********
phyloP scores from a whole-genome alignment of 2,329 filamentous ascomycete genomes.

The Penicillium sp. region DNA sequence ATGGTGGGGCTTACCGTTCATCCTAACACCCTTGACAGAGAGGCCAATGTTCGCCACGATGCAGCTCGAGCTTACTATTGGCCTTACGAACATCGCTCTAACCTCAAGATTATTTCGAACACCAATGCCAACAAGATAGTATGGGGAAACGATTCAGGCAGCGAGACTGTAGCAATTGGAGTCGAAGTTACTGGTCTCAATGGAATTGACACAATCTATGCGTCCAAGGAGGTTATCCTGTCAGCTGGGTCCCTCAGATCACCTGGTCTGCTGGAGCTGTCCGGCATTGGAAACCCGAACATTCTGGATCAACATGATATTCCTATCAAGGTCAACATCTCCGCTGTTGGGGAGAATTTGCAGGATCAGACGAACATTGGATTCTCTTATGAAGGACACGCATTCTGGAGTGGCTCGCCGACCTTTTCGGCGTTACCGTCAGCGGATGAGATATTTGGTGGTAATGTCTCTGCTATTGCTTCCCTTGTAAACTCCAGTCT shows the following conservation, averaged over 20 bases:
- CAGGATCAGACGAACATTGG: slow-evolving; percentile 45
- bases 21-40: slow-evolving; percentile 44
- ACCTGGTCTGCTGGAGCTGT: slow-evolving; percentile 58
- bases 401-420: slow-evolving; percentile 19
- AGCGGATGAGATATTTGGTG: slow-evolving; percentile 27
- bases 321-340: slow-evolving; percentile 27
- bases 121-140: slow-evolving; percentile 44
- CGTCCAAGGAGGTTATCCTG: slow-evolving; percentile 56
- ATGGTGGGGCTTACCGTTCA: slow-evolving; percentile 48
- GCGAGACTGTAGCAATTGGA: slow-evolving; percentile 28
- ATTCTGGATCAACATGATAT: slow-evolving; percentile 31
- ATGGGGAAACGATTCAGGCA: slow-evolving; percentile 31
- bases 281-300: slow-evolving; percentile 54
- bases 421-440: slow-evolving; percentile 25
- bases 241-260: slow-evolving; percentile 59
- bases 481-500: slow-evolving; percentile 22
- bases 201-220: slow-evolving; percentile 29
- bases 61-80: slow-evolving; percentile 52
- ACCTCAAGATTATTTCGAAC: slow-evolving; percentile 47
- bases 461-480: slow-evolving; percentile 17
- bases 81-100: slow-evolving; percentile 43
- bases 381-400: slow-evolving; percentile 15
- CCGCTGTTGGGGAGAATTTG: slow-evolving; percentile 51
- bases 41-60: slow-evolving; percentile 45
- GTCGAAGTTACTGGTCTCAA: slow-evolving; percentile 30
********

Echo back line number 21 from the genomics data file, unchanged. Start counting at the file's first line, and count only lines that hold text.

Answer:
- ACCTCAAGATTATTTCGAAC: slow-evolving; percentile 47